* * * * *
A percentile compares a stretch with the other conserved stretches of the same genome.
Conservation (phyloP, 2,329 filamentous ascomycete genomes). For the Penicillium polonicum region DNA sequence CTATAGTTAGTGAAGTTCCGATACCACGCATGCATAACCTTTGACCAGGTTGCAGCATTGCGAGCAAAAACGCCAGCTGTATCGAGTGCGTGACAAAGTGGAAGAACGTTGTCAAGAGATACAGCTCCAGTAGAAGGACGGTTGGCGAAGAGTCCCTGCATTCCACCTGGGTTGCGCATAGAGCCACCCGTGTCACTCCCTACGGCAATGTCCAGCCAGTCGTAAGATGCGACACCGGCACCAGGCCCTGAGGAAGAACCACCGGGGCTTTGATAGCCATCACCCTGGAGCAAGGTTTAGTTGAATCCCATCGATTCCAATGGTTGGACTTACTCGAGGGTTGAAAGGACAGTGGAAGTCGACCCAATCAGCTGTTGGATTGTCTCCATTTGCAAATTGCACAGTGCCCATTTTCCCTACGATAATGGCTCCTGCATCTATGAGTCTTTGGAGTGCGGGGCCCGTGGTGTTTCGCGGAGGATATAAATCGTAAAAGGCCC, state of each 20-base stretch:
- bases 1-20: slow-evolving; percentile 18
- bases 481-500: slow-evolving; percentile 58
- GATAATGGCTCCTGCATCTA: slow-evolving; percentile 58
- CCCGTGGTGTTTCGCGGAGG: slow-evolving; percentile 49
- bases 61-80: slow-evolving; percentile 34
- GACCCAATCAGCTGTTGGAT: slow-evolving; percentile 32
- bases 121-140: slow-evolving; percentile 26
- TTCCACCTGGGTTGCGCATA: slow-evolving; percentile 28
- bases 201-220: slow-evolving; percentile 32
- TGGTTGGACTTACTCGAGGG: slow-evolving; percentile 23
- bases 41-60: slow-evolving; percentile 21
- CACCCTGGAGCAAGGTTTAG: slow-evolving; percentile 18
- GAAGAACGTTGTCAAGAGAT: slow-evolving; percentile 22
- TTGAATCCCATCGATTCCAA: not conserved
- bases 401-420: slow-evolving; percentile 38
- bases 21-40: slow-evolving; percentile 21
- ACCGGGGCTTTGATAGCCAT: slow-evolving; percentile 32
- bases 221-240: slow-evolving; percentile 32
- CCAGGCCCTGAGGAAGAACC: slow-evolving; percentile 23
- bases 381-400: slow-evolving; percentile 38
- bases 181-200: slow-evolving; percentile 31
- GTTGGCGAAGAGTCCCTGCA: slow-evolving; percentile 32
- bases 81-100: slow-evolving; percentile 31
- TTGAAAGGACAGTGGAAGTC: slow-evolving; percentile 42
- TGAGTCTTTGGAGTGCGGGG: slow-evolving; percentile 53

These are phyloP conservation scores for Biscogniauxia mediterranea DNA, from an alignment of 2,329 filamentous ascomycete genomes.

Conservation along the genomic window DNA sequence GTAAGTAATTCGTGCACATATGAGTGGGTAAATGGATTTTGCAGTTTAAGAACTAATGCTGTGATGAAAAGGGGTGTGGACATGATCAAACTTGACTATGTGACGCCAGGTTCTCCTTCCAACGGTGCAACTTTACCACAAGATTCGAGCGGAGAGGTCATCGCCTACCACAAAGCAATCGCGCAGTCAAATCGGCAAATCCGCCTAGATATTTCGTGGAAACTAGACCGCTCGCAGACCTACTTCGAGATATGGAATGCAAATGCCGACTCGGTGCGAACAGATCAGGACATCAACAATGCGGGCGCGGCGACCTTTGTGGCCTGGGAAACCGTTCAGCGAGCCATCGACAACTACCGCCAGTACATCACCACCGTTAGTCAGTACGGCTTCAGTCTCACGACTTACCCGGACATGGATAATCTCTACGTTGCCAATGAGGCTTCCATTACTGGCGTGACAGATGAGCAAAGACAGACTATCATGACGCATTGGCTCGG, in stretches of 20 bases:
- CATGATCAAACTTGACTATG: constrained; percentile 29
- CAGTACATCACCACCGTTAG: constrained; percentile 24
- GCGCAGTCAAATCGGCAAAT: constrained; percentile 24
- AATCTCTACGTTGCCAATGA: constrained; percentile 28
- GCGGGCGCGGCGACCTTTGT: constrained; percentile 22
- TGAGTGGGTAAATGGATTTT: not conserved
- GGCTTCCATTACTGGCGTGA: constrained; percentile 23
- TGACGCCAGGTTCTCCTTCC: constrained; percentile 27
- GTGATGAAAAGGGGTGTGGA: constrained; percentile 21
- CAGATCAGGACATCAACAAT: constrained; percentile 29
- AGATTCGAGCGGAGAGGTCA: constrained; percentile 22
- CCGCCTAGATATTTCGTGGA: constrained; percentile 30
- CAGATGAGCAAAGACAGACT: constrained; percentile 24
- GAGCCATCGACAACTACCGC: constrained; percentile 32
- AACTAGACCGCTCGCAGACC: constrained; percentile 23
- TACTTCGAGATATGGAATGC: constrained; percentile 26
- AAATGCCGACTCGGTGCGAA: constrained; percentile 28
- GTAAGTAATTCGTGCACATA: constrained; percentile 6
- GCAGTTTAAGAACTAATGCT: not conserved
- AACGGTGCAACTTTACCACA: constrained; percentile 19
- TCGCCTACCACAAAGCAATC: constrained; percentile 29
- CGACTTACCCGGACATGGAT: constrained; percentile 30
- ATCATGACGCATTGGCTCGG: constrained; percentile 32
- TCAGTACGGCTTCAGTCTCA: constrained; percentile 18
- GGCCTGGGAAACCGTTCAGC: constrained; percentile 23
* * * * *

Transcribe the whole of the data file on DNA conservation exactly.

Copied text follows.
A percentile compares a stretch with the other conserved stretches of the same genome.
Conservation (phyloP, 2,329 filamentous ascomycete genomes). For the Penicillium polonicum region DNA sequence CTATAGTTAGTGAAGTTCCGATACCACGCATGCATAACCTTTGACCAGGTTGCAGCATTGCGAGCAAAAACGCCAGCTGTATCGAGTGCGTGACAAAGTGGAAGAACGTTGTCAAGAGATACAGCTCCAGTAGAAGGACGGTTGGCGAAGAGTCCCTGCATTCCACCTGGGTTGCGCATAGAGCCACCCGTGTCACTCCCTACGGCAATGTCCAGCCAGTCGTAAGATGCGACACCGGCACCAGGCCCTGAGGAAGAACCACCGGGGCTTTGATAGCCATCACCCTGGAGCAAGGTTTAGTTGAATCCCATCGATTCCAATGGTTGGACTTACTCGAGGGTTGAAAGGACAGTGGAAGTCGACCCAATCAGCTGTTGGATTGTCTCCATTTGCAAATTGCACAGTGCCCATTTTCCCTACGATAATGGCTCCTGCATCTATGAGTCTTTGGAGTGCGGGGCCCGTGGTGTTTCGCGGAGGATATAAATCGTAAAAGGCCC, state of each 20-base stretch:
- bases 1-20: slow-evolving; percentile 18
- bases 481-500: slow-evolving; percentile 58
- GATAATGGCTCCTGCATCTA: slow-evolving; percentile 58
- CCCGTGGTGTTTCGCGGAGG: slow-evolving; percentile 49
- bases 61-80: slow-evolving; percentile 34
- GACCCAATCAGCTGTTGGAT: slow-evolving; percentile 32
- bases 121-140: slow-evolving; percentile 26
- TTCCACCTGGGTTGCGCATA: slow-evolving; percentile 28
- bases 201-220: slow-evolving; percentile 32
- TGGTTGGACTTACTCGAGGG: slow-evolving; percentile 23
- bases 41-60: slow-evolving; percentile 21
- CACCCTGGAGCAAGGTTTAG: slow-evolving; percentile 18
- GAAGAACGTTGTCAAGAGAT: slow-evolving; percentile 22
- TTGAATCCCATCGATTCCAA: not conserved
- bases 401-420: slow-evolving; percentile 38
- bases 21-40: slow-evolving; percentile 21
- ACCGGGGCTTTGATAGCCAT: slow-evolving; percentile 32
- bases 221-240: slow-evolving; percentile 32
- CCAGGCCCTGAGGAAGAACC: slow-evolving; percentile 23
- bases 381-400: slow-evolving; percentile 38
- bases 181-200: slow-evolving; percentile 31
- GTTGGCGAAGAGTCCCTGCA: slow-evolving; percentile 32
- bases 81-100: slow-evolving; percentile 31
- TTGAAAGGACAGTGGAAGTC: slow-evolving; percentile 42
- TGAGTCTTTGGAGTGCGGGG: slow-evolving; percentile 53

These are phyloP conservation scores for Biscogniauxia mediterranea DNA, from an alignment of 2,329 filamentous ascomycete genomes.

Conservation along the genomic window DNA sequence GTAAGTAATTCGTGCACATATGAGTGGGTAAATGGATTTTGCAGTTTAAGAACTAATGCTGTGATGAAAAGGGGTGTGGACATGATCAAACTTGACTATGTGACGCCAGGTTCTCCTTCCAACGGTGCAACTTTACCACAAGATTCGAGCGGAGAGGTCATCGCCTACCACAAAGCAATCGCGCAGTCAAATCGGCAAATCCGCCTAGATATTTCGTGGAAACTAGACCGCTCGCAGACCTACTTCGAGATATGGAATGCAAATGCCGACTCGGTGCGAACAGATCAGGACATCAACAATGCGGGCGCGGCGACCTTTGTGGCCTGGGAAACCGTTCAGCGAGCCATCGACAACTACCGCCAGTACATCACCACCGTTAGTCAGTACGGCTTCAGTCTCACGACTTACCCGGACATGGATAATCTCTACGTTGCCAATGAGGCTTCCATTACTGGCGTGACAGATGAGCAAAGACAGACTATCATGACGCATTGGCTCGG, in stretches of 20 bases:
- CATGATCAAACTTGACTATG: constrained; percentile 29
- CAGTACATCACCACCGTTAG: constrained; percentile 24
- GCGCAGTCAAATCGGCAAAT: constrained; percentile 24
- AATCTCTACGTTGCCAATGA: constrained; percentile 28
- GCGGGCGCGGCGACCTTTGT: constrained; percentile 22
- TGAGTGGGTAAATGGATTTT: not conserved
- GGCTTCCATTACTGGCGTGA: constrained; percentile 23
- TGACGCCAGGTTCTCCTTCC: constrained; percentile 27
- GTGATGAAAAGGGGTGTGGA: constrained; percentile 21
- CAGATCAGGACATCAACAAT: constrained; percentile 29
- AGATTCGAGCGGAGAGGTCA: constrained; percentile 22
- CCGCCTAGATATTTCGTGGA: constrained; percentile 30
- CAGATGAGCAAAGACAGACT: constrained; percentile 24
- GAGCCATCGACAACTACCGC: constrained; percentile 32
- AACTAGACCGCTCGCAGACC: constrained; percentile 23
- TACTTCGAGATATGGAATGC: constrained; percentile 26
- AAATGCCGACTCGGTGCGAA: constrained; percentile 28
- GTAAGTAATTCGTGCACATA: constrained; percentile 6
- GCAGTTTAAGAACTAATGCT: not conserved
- AACGGTGCAACTTTACCACA: constrained; percentile 19
- TCGCCTACCACAAAGCAATC: constrained; percentile 29
- CGACTTACCCGGACATGGAT: constrained; percentile 30
- ATCATGACGCATTGGCTCGG: constrained; percentile 32
- TCAGTACGGCTTCAGTCTCA: constrained; percentile 18
- GGCCTGGGAAACCGTTCAGC: constrained; percentile 23